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Precision nutrient eelivery

A current buzz word in Agriculture is Precision.  In crop farming it is a way to highlight the fact a new technology is being applied to a process; such as satellite linked Precision Planting and Precision Crop Nutrient Management.  In animal nutrition, we also like to look for the newest thing or magic bullet.  I am all for innovation and staying current with technology, but some proven methods should not be overlooked in the zeal to be new.  This Precision Nutrient Delivery phrase may help some people understand and accept how low moisture block self-fed supplements like Brigade® and several of the Dairy CRYSTALYX® formulas such as Dry Cow™ Formula, Close-Up™ Formula and Transition Stress™ Formula work; even with modern ration balancing technologies.

Advancements in genetics, management practices and nutrition have been impressive for beef and dairy.  Animal numbers have declined over the last 20 years and total production of meat and milk has continued increase.  However, there are times due to animal biology and necessary management intervention the “ration” in the bunk is not the ideal delivery system for key nutrients, such as the trace minerals and vitamins.  When animals are not eating 100% of what is in the bunk we have the risk of compromised animal health and performance.

Average Dry Matter Intake

Cows and calves eat weight (pounds / grams) and we balance diet on percentages.  The best number a nutritionist has for formulating a ration is the average dry matter intake (DMI) of a group.  This works very well in most situations, except when the variation of individual animal intake is high.  This is often the case during time of stress such as beef or dairy cows at calving, cow movement into new groups, weaning time for calves and receiving feeder cattle into the feedlot.   Using an average DMI of 28 pound for cows around the time of calving is not very useful when some there animals are eating 5-6 pounds less.  Add to this the fact that most cows will see a significant drop in DMI the 4-5 day before and after calving.  Calves are at a lower intake but the variation is often higher.   Figure 1 depicts the DMI distribution for a group of animals.  This could be a group of calves at weaning or cows around the time of calving.  The X axis would be DMI.  The “IT” in the title is any trace mineral, vitamin or additive we want the animal to consume.  I did not have amounts in the X axis, because that number will vary by animal type.  The Y axis is the number of animals.  The numbers in the bar represents how many animals are eating at that level.  Most nutritionist would balance the ration at the intake of the 8 animals in the middle bar.  However, all the animals to the left of the center 8 bar are eating less than the average intake.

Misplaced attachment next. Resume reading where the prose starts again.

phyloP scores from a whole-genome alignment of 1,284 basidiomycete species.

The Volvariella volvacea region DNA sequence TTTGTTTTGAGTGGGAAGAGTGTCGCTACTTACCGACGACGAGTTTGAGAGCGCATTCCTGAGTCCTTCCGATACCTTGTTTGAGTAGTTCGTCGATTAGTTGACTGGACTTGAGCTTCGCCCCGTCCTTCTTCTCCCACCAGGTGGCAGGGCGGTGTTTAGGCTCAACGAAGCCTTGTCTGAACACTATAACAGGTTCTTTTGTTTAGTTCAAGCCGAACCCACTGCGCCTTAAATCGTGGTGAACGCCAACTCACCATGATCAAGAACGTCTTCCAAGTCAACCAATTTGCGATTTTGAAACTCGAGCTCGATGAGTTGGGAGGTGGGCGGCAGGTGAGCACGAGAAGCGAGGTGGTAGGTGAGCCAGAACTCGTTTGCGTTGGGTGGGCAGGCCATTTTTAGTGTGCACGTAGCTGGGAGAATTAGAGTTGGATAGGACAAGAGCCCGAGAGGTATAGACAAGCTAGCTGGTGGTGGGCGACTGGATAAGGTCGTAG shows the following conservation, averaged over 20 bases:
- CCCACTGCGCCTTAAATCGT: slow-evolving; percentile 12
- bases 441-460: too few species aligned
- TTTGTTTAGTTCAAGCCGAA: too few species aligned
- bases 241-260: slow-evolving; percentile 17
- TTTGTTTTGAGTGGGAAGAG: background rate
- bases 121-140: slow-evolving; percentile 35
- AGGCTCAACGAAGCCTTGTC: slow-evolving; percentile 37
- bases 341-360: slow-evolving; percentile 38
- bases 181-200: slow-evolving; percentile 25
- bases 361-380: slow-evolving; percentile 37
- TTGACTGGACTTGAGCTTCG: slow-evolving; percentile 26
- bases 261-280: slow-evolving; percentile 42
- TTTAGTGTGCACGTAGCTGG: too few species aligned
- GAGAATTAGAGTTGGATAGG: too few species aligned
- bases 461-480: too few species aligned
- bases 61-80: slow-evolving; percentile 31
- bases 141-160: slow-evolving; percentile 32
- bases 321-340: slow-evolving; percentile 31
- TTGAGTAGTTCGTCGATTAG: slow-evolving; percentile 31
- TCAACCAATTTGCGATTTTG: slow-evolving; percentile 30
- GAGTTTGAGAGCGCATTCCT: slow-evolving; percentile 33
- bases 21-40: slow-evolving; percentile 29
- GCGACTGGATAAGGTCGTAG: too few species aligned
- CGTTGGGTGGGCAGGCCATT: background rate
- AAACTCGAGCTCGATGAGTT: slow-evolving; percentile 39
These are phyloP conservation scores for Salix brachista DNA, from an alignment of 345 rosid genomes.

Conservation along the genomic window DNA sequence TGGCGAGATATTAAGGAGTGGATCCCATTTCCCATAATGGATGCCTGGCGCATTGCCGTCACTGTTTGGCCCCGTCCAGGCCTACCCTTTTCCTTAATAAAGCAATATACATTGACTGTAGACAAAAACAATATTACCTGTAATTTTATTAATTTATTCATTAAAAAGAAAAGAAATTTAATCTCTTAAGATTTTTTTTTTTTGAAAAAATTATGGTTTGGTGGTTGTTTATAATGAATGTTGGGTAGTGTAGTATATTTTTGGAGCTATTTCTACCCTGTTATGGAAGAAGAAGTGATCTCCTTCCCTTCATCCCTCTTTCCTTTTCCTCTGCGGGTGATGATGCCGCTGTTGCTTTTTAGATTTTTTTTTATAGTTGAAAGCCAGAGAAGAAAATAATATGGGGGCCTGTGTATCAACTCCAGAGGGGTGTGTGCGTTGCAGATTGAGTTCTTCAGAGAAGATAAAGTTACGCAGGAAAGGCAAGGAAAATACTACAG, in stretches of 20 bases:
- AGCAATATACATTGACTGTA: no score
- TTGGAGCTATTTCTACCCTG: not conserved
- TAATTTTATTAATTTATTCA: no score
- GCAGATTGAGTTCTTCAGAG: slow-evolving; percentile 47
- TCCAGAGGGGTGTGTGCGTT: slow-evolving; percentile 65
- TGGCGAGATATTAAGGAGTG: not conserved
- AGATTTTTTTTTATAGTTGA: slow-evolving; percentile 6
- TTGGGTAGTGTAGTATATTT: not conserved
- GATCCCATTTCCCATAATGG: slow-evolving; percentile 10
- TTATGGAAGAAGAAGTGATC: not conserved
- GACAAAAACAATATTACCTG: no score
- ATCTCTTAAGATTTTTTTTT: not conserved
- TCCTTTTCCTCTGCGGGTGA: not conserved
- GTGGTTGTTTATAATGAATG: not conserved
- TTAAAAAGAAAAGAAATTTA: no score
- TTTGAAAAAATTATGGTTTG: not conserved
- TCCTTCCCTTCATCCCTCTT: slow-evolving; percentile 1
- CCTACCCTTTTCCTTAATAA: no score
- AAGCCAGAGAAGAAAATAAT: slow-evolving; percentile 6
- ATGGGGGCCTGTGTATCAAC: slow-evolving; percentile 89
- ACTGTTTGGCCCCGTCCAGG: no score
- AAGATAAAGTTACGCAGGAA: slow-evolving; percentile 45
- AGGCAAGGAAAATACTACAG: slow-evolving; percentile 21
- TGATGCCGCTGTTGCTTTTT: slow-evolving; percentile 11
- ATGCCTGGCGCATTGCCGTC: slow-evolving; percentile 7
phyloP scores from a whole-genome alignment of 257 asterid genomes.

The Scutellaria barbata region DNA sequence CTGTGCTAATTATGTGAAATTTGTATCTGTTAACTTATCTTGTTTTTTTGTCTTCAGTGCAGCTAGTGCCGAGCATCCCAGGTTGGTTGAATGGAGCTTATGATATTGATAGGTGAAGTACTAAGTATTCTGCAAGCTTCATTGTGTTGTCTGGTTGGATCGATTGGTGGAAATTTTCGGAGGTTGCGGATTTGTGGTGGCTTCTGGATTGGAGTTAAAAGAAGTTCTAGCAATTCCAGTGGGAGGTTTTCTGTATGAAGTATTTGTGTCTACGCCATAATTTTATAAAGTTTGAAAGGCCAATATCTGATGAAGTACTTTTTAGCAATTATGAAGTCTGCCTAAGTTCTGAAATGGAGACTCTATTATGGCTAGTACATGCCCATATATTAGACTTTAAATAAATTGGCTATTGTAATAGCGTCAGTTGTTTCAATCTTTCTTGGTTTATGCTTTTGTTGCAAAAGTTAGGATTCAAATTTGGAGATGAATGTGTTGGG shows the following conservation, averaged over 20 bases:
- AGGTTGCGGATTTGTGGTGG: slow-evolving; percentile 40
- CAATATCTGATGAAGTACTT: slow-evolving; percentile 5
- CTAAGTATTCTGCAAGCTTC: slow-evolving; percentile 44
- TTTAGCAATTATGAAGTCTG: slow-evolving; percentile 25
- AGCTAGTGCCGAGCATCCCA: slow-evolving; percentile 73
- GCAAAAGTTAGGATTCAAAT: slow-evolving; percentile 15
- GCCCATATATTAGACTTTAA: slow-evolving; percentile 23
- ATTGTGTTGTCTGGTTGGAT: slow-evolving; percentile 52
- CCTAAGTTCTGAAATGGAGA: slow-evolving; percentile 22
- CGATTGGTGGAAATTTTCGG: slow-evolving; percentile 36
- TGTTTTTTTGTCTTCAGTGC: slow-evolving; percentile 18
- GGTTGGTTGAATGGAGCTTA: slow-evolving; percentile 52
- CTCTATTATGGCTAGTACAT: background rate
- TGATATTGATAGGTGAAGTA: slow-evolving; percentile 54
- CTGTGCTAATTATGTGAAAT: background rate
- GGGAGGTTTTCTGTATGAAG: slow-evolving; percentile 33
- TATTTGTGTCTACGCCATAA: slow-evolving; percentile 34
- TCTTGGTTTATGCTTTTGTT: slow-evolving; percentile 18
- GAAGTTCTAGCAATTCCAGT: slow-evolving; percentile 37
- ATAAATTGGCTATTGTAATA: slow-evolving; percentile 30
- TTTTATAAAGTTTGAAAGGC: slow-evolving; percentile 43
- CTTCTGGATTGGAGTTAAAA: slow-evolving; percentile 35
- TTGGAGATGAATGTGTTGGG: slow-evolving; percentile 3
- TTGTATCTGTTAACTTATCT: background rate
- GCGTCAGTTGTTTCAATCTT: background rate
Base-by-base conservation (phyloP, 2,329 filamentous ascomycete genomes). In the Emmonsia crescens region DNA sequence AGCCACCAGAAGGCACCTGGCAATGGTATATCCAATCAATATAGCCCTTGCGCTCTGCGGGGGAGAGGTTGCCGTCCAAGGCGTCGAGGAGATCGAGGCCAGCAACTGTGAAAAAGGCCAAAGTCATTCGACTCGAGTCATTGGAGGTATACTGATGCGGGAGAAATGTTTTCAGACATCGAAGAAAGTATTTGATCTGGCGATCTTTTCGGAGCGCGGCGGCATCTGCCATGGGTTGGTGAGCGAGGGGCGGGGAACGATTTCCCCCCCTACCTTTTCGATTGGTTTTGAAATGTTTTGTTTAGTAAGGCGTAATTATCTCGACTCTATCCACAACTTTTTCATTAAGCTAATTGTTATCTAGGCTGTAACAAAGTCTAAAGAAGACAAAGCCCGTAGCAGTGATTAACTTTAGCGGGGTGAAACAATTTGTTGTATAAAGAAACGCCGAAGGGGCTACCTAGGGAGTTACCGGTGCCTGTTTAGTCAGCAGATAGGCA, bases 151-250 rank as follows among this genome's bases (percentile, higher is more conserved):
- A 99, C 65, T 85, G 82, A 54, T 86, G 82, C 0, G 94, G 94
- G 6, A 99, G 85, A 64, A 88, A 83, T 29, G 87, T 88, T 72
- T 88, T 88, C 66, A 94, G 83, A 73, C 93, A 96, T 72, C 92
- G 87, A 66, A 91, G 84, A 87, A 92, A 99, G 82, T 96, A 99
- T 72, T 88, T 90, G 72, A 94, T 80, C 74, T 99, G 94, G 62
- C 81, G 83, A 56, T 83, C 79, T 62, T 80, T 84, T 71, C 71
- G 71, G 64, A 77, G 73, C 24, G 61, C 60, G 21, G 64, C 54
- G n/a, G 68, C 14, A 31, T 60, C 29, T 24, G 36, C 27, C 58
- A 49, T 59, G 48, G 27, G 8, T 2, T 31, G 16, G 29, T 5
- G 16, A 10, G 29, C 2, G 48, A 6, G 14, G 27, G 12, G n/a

Figure 1

Impact of Nutrient Concentration

Balancing diets at average DMI meets the animal needs most of the time for macro nutrients like protein and energy, however it falls short for trace mineral and vitamins and some feed additives which are provided in small amounts such as parts per million (ppm), parts per billion (ppb) or gram amounts.  What are a ppm, ppb and grams in terms the non-nutritionist can understand?

1 ppm is 1 car in bumper to bumper traffic lined up from Cleveland, OH to San Francisco, CA

1 ppb is 1 second in 32 years

1 gram is 1 gum ball in a gar of 454 gum balls.

Delivering “IT”

“IT” could be any nutrient that we want to have high confidence that each animal is consuming each and every day.  Getting “IT’ consistently delivered to every animal is a real challenge when you consider the variation in individual animal intake and the small nutrient amounts needed.  Again, for the animal to get 20 ppm of “IT” they must eat 100% of what the ration is balanced for.  For example, many dairy nutritionists have a target level of Vitamin E, such as 1000 IU/animal/day.  What are our options? 

  1. Balance the ration at a Vitamin E level that is high enough such as 2000 IU/day which would deliver at least 1000 IU to every animal.  Over fortifying in the ration balancing process is more expensive with today’s nutrient cost compared to just a few years ago.
  2. Use a self-fed supplement that containing the target nutrient, which can deliver a portion of the target nutrient

Figure 2 looks at the same group of animal but the Y axis is now nutrient concentration.  The horizontal line shows the target intake.  The colored coded bars indicate the nutrient contribution from both CRYSTALYX® and the ration of that nutrient to the animal.  

Figure 2

Weaning time is just around the corner for many of our spring calving herds, dairy farms are calving year round and our fall caving herds are entering the last trimester.  CRYSTALYX® offers many research proven formula options that work for Precision Nutrient Delivery.